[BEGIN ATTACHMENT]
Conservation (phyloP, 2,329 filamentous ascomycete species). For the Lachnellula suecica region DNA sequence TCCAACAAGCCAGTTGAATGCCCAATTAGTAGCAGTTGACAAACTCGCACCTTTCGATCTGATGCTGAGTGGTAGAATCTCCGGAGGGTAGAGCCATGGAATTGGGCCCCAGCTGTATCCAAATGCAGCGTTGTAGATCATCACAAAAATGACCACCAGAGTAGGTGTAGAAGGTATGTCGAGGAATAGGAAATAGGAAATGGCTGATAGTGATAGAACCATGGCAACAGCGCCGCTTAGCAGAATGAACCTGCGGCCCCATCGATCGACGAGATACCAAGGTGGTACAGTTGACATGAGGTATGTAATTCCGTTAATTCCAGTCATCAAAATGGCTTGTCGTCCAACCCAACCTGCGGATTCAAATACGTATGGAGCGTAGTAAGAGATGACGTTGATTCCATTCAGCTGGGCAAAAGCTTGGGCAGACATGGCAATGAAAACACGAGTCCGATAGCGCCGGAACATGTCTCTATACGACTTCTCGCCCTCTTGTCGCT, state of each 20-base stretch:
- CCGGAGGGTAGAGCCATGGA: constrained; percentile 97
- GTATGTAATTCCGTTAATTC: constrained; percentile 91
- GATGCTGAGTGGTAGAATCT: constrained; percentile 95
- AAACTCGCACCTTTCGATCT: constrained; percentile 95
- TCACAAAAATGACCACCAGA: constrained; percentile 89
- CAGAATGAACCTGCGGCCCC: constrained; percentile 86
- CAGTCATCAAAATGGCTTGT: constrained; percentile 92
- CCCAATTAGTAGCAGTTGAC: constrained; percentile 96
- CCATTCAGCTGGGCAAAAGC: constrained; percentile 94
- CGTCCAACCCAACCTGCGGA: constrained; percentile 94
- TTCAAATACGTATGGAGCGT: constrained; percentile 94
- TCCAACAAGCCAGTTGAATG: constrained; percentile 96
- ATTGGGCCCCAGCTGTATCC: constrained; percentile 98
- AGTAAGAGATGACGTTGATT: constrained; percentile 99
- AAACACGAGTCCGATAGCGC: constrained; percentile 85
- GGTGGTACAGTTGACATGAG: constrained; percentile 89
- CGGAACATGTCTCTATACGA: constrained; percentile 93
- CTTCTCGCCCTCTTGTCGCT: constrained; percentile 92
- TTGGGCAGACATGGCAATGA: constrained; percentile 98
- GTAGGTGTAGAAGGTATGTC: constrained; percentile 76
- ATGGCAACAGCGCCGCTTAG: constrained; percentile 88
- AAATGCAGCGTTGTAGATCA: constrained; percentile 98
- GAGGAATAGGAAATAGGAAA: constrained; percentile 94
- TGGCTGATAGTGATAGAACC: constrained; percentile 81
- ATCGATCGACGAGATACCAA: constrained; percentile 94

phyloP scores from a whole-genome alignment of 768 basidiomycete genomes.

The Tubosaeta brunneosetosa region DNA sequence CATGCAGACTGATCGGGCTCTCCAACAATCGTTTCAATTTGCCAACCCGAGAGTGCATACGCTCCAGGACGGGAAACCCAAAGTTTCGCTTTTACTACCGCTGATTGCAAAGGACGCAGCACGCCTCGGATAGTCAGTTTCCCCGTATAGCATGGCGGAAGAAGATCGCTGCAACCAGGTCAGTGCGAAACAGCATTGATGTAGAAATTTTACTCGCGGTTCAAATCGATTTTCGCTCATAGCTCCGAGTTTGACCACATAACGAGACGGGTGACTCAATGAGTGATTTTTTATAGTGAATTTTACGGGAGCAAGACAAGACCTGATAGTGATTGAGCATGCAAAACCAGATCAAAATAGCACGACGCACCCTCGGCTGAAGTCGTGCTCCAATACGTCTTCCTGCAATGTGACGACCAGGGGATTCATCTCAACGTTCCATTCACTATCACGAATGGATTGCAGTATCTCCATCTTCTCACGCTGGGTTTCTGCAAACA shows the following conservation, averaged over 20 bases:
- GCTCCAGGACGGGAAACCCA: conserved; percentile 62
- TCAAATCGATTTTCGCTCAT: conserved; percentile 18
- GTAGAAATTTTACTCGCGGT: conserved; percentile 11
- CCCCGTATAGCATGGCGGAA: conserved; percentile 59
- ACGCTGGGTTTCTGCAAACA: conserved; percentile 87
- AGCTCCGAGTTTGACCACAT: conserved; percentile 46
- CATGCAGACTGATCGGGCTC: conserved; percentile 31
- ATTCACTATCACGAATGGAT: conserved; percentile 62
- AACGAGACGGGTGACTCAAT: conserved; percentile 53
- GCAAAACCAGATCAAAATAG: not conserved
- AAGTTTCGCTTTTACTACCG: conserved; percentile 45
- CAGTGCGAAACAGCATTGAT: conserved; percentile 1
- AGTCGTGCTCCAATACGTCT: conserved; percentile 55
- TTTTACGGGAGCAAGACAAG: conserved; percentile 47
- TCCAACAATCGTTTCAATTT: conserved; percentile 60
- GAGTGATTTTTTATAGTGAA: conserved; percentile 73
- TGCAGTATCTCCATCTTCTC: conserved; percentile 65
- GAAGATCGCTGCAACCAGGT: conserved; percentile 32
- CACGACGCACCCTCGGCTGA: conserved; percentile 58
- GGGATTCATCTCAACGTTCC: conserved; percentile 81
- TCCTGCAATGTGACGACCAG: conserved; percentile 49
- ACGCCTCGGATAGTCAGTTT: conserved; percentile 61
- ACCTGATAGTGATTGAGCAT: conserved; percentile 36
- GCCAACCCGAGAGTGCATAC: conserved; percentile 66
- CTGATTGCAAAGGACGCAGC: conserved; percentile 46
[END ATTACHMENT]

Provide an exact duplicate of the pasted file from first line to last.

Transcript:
Conservation (phyloP, 2,329 filamentous ascomycete species). For the Lachnellula suecica region DNA sequence TCCAACAAGCCAGTTGAATGCCCAATTAGTAGCAGTTGACAAACTCGCACCTTTCGATCTGATGCTGAGTGGTAGAATCTCCGGAGGGTAGAGCCATGGAATTGGGCCCCAGCTGTATCCAAATGCAGCGTTGTAGATCATCACAAAAATGACCACCAGAGTAGGTGTAGAAGGTATGTCGAGGAATAGGAAATAGGAAATGGCTGATAGTGATAGAACCATGGCAACAGCGCCGCTTAGCAGAATGAACCTGCGGCCCCATCGATCGACGAGATACCAAGGTGGTACAGTTGACATGAGGTATGTAATTCCGTTAATTCCAGTCATCAAAATGGCTTGTCGTCCAACCCAACCTGCGGATTCAAATACGTATGGAGCGTAGTAAGAGATGACGTTGATTCCATTCAGCTGGGCAAAAGCTTGGGCAGACATGGCAATGAAAACACGAGTCCGATAGCGCCGGAACATGTCTCTATACGACTTCTCGCCCTCTTGTCGCT, state of each 20-base stretch:
- CCGGAGGGTAGAGCCATGGA: constrained; percentile 97
- GTATGTAATTCCGTTAATTC: constrained; percentile 91
- GATGCTGAGTGGTAGAATCT: constrained; percentile 95
- AAACTCGCACCTTTCGATCT: constrained; percentile 95
- TCACAAAAATGACCACCAGA: constrained; percentile 89
- CAGAATGAACCTGCGGCCCC: constrained; percentile 86
- CAGTCATCAAAATGGCTTGT: constrained; percentile 92
- CCCAATTAGTAGCAGTTGAC: constrained; percentile 96
- CCATTCAGCTGGGCAAAAGC: constrained; percentile 94
- CGTCCAACCCAACCTGCGGA: constrained; percentile 94
- TTCAAATACGTATGGAGCGT: constrained; percentile 94
- TCCAACAAGCCAGTTGAATG: constrained; percentile 96
- ATTGGGCCCCAGCTGTATCC: constrained; percentile 98
- AGTAAGAGATGACGTTGATT: constrained; percentile 99
- AAACACGAGTCCGATAGCGC: constrained; percentile 85
- GGTGGTACAGTTGACATGAG: constrained; percentile 89
- CGGAACATGTCTCTATACGA: constrained; percentile 93
- CTTCTCGCCCTCTTGTCGCT: constrained; percentile 92
- TTGGGCAGACATGGCAATGA: constrained; percentile 98
- GTAGGTGTAGAAGGTATGTC: constrained; percentile 76
- ATGGCAACAGCGCCGCTTAG: constrained; percentile 88
- AAATGCAGCGTTGTAGATCA: constrained; percentile 98
- GAGGAATAGGAAATAGGAAA: constrained; percentile 94
- TGGCTGATAGTGATAGAACC: constrained; percentile 81
- ATCGATCGACGAGATACCAA: constrained; percentile 94

phyloP scores from a whole-genome alignment of 768 basidiomycete genomes.

The Tubosaeta brunneosetosa region DNA sequence CATGCAGACTGATCGGGCTCTCCAACAATCGTTTCAATTTGCCAACCCGAGAGTGCATACGCTCCAGGACGGGAAACCCAAAGTTTCGCTTTTACTACCGCTGATTGCAAAGGACGCAGCACGCCTCGGATAGTCAGTTTCCCCGTATAGCATGGCGGAAGAAGATCGCTGCAACCAGGTCAGTGCGAAACAGCATTGATGTAGAAATTTTACTCGCGGTTCAAATCGATTTTCGCTCATAGCTCCGAGTTTGACCACATAACGAGACGGGTGACTCAATGAGTGATTTTTTATAGTGAATTTTACGGGAGCAAGACAAGACCTGATAGTGATTGAGCATGCAAAACCAGATCAAAATAGCACGACGCACCCTCGGCTGAAGTCGTGCTCCAATACGTCTTCCTGCAATGTGACGACCAGGGGATTCATCTCAACGTTCCATTCACTATCACGAATGGATTGCAGTATCTCCATCTTCTCACGCTGGGTTTCTGCAAACA shows the following conservation, averaged over 20 bases:
- GCTCCAGGACGGGAAACCCA: conserved; percentile 62
- TCAAATCGATTTTCGCTCAT: conserved; percentile 18
- GTAGAAATTTTACTCGCGGT: conserved; percentile 11
- CCCCGTATAGCATGGCGGAA: conserved; percentile 59
- ACGCTGGGTTTCTGCAAACA: conserved; percentile 87
- AGCTCCGAGTTTGACCACAT: conserved; percentile 46
- CATGCAGACTGATCGGGCTC: conserved; percentile 31
- ATTCACTATCACGAATGGAT: conserved; percentile 62
- AACGAGACGGGTGACTCAAT: conserved; percentile 53
- GCAAAACCAGATCAAAATAG: not conserved
- AAGTTTCGCTTTTACTACCG: conserved; percentile 45
- CAGTGCGAAACAGCATTGAT: conserved; percentile 1
- AGTCGTGCTCCAATACGTCT: conserved; percentile 55
- TTTTACGGGAGCAAGACAAG: conserved; percentile 47
- TCCAACAATCGTTTCAATTT: conserved; percentile 60
- GAGTGATTTTTTATAGTGAA: conserved; percentile 73
- TGCAGTATCTCCATCTTCTC: conserved; percentile 65
- GAAGATCGCTGCAACCAGGT: conserved; percentile 32
- CACGACGCACCCTCGGCTGA: conserved; percentile 58
- GGGATTCATCTCAACGTTCC: conserved; percentile 81
- TCCTGCAATGTGACGACCAG: conserved; percentile 49
- ACGCCTCGGATAGTCAGTTT: conserved; percentile 61
- ACCTGATAGTGATTGAGCAT: conserved; percentile 36
- GCCAACCCGAGAGTGCATAC: conserved; percentile 66
- CTGATTGCAAAGGACGCAGC: conserved; percentile 46